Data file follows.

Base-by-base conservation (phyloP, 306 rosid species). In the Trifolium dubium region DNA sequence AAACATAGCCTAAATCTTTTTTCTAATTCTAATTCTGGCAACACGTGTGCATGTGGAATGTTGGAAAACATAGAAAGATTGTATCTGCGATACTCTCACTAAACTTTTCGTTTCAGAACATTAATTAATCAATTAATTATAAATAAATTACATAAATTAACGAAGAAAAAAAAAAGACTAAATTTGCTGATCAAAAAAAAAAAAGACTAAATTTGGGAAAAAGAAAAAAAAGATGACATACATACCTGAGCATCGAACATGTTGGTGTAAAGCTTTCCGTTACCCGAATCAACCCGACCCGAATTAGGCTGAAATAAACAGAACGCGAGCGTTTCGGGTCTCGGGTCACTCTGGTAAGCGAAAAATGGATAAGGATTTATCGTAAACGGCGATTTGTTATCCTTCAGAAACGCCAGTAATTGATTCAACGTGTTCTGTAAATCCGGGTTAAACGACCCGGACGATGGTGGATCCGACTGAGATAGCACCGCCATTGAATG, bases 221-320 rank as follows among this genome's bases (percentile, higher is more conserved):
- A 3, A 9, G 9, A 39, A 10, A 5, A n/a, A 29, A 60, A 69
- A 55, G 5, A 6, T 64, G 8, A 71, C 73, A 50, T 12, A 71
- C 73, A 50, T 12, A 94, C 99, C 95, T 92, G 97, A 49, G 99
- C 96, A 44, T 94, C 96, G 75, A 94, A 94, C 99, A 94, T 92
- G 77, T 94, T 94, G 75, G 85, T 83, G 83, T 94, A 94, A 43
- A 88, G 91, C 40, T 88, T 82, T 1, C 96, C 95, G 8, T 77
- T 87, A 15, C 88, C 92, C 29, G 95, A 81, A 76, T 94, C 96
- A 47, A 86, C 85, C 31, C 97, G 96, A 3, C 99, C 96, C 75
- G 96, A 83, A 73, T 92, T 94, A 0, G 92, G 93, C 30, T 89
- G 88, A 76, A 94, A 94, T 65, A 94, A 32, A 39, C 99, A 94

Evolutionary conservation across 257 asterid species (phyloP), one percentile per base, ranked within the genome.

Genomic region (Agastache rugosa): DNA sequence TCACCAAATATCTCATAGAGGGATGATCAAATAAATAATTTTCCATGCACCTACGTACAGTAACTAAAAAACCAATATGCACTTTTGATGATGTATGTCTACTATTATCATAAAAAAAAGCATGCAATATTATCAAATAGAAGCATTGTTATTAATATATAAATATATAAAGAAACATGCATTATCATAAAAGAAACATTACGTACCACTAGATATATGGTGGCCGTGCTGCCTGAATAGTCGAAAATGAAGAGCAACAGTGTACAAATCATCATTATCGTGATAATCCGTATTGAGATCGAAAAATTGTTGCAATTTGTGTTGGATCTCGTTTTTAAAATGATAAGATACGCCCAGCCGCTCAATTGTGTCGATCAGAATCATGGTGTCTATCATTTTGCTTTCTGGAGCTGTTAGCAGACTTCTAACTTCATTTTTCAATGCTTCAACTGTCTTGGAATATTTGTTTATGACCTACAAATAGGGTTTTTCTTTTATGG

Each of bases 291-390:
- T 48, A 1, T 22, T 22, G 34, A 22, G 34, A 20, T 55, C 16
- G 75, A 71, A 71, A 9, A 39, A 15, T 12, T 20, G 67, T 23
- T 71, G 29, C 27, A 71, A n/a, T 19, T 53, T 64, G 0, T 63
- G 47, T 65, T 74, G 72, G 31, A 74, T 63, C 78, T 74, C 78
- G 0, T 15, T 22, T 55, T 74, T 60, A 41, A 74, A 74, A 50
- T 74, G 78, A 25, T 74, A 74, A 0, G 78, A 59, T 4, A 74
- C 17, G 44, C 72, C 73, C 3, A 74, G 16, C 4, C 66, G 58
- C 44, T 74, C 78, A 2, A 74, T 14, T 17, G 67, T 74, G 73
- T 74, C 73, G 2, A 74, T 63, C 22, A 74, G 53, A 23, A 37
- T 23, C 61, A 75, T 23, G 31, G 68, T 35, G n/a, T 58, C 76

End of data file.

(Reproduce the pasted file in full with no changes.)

Base-by-base conservation (phyloP, 306 rosid species). In the Trifolium dubium region DNA sequence AAACATAGCCTAAATCTTTTTTCTAATTCTAATTCTGGCAACACGTGTGCATGTGGAATGTTGGAAAACATAGAAAGATTGTATCTGCGATACTCTCACTAAACTTTTCGTTTCAGAACATTAATTAATCAATTAATTATAAATAAATTACATAAATTAACGAAGAAAAAAAAAAGACTAAATTTGCTGATCAAAAAAAAAAAAGACTAAATTTGGGAAAAAGAAAAAAAAGATGACATACATACCTGAGCATCGAACATGTTGGTGTAAAGCTTTCCGTTACCCGAATCAACCCGACCCGAATTAGGCTGAAATAAACAGAACGCGAGCGTTTCGGGTCTCGGGTCACTCTGGTAAGCGAAAAATGGATAAGGATTTATCGTAAACGGCGATTTGTTATCCTTCAGAAACGCCAGTAATTGATTCAACGTGTTCTGTAAATCCGGGTTAAACGACCCGGACGATGGTGGATCCGACTGAGATAGCACCGCCATTGAATG, bases 221-320 rank as follows among this genome's bases (percentile, higher is more conserved):
- A 3, A 9, G 9, A 39, A 10, A 5, A n/a, A 29, A 60, A 69
- A 55, G 5, A 6, T 64, G 8, A 71, C 73, A 50, T 12, A 71
- C 73, A 50, T 12, A 94, C 99, C 95, T 92, G 97, A 49, G 99
- C 96, A 44, T 94, C 96, G 75, A 94, A 94, C 99, A 94, T 92
- G 77, T 94, T 94, G 75, G 85, T 83, G 83, T 94, A 94, A 43
- A 88, G 91, C 40, T 88, T 82, T 1, C 96, C 95, G 8, T 77
- T 87, A 15, C 88, C 92, C 29, G 95, A 81, A 76, T 94, C 96
- A 47, A 86, C 85, C 31, C 97, G 96, A 3, C 99, C 96, C 75
- G 96, A 83, A 73, T 92, T 94, A 0, G 92, G 93, C 30, T 89
- G 88, A 76, A 94, A 94, T 65, A 94, A 32, A 39, C 99, A 94

Evolutionary conservation across 257 asterid species (phyloP), one percentile per base, ranked within the genome.

Genomic region (Agastache rugosa): DNA sequence TCACCAAATATCTCATAGAGGGATGATCAAATAAATAATTTTCCATGCACCTACGTACAGTAACTAAAAAACCAATATGCACTTTTGATGATGTATGTCTACTATTATCATAAAAAAAAGCATGCAATATTATCAAATAGAAGCATTGTTATTAATATATAAATATATAAAGAAACATGCATTATCATAAAAGAAACATTACGTACCACTAGATATATGGTGGCCGTGCTGCCTGAATAGTCGAAAATGAAGAGCAACAGTGTACAAATCATCATTATCGTGATAATCCGTATTGAGATCGAAAAATTGTTGCAATTTGTGTTGGATCTCGTTTTTAAAATGATAAGATACGCCCAGCCGCTCAATTGTGTCGATCAGAATCATGGTGTCTATCATTTTGCTTTCTGGAGCTGTTAGCAGACTTCTAACTTCATTTTTCAATGCTTCAACTGTCTTGGAATATTTGTTTATGACCTACAAATAGGGTTTTTCTTTTATGG

Each of bases 291-390:
- T 48, A 1, T 22, T 22, G 34, A 22, G 34, A 20, T 55, C 16
- G 75, A 71, A 71, A 9, A 39, A 15, T 12, T 20, G 67, T 23
- T 71, G 29, C 27, A 71, A n/a, T 19, T 53, T 64, G 0, T 63
- G 47, T 65, T 74, G 72, G 31, A 74, T 63, C 78, T 74, C 78
- G 0, T 15, T 22, T 55, T 74, T 60, A 41, A 74, A 74, A 50
- T 74, G 78, A 25, T 74, A 74, A 0, G 78, A 59, T 4, A 74
- C 17, G 44, C 72, C 73, C 3, A 74, G 16, C 4, C 66, G 58
- C 44, T 74, C 78, A 2, A 74, T 14, T 17, G 67, T 74, G 73
- T 74, C 73, G 2, A 74, T 63, C 22, A 74, G 53, A 23, A 37
- T 23, C 61, A 75, T 23, G 31, G 68, T 35, G n/a, T 58, C 76